In the UK, The Environmental Audit Committee is undertaking an inquiry into heat resilience and sustainable cooling in response to a presentation from the Future of Cooling team in early 2023. It sought written evidence in August 2023 and will hold oral evidence sessions in September and October to form an initial view of the issues. Other countries and localities should consider undertaking similar processes.

Most importantly, policy makers should redouble efforts to achieve Net Zero as soon as possible. The only real solution to rising temperatures and increasingly dangerous heatwaves is to solve the climate crisis.

Organisations and businesses

Where organisations have their own building stock they should invest in adapting them to more passive cooling techniques, which would keep their employees cool, reduce their carbon footprint, and reduce cooling costs. Key is to focus on cooling people rather than the space – for example, thinking about more personal cooling devices or other solutions like relaxing the dress code to enable workers to create their own comfort.

Where organisations have rented office space, they should specifically look for and ask for more sustainable options rather than relying on air conditioning – which also comes with higher energy bills the more work it needs to do.

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Businesses directly engaged in cooling, such as manufacturers, should start to rethink their product offering and business models to maximise the economic, social and environmental benefits for owners and users. For example, by offering cooling as a service rather than a product, suppliers would ensure ongoing income while enabling greater investment in longer life and cooling systems with a lower environmental impact. This would also enable a circular economy for cooling systems whereby operators could reduce their overall manufacture of systems without losing profits, reuse systems when they are still working well but their users upgrade, repurpose components of decommissioned systems as spares or refurbish them, and finally recycle old systems into materials for new systems.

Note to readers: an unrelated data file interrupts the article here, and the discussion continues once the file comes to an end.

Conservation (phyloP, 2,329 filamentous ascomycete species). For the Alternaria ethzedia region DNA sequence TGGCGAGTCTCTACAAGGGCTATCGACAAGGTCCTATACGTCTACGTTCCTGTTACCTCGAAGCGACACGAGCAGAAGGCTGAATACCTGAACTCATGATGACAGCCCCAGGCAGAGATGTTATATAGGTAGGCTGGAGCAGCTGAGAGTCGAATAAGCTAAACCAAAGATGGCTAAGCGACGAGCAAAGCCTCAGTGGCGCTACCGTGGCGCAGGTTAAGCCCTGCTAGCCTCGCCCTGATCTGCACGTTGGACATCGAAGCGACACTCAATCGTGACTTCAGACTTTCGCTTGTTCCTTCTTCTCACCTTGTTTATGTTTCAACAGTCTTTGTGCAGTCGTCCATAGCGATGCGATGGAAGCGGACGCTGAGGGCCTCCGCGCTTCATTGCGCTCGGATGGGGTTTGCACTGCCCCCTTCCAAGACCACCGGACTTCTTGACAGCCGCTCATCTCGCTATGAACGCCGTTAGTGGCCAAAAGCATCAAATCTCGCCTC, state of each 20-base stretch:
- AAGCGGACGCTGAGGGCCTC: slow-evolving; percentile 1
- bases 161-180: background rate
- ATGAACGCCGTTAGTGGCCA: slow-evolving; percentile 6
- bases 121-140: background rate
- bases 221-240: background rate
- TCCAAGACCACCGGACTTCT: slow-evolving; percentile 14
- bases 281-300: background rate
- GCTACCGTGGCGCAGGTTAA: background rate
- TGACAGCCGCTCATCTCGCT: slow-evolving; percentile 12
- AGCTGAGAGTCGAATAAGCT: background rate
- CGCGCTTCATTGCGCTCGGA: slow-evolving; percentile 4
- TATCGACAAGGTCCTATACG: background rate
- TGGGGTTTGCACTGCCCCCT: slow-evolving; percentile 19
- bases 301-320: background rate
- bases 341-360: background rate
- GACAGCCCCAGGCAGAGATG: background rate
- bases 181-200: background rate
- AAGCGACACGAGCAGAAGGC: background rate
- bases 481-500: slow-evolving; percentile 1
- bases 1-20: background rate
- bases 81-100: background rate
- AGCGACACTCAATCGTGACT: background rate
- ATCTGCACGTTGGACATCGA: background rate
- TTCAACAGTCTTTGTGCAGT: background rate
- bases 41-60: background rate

Anyone can make a change towards promoting more sustainable cooling solutions, from adopting them in your own home to informing people about the vicious cycle of air conditioning. You can ask those with the responsibility for decisions about cooling, either in businesses you’re involved with or in your country’s government, how they are planning to meet cooling needs sustainably in the future and reach net zero. You can join tree-planting or urban greening projects to create an environment that is better adapted to heat. Individuals can also choose not to be part of the vicious cycle of air conditioning, or only to buy next-generation air conditioners that use less energy and avoid planet-warming refrigerants.

Research organisations, funders and academia

We still do not know enough about the health impacts of heat, the best approaches to cool cities and people, what policies could make the biggest difference, and how to predict and manage extreme heatwaves. As we accelerate beyond 1.5°C of warming above preindustrial temperatures more and more people around the world will face increased cooling needs and risks associated with hot weather. According to Sustainable Energy for All, as the world warms around 30% percent of the global population is exposed to life-threatening heat for at least 20 days a year. As much as investment in research to help us reach Net Zero emissions as soon as possible is needed, we also need investment in understanding how we adapt to a changed planet whatever temperature we manage to limit warming to. It’s essential that research and innovation in these areas is also prioritised.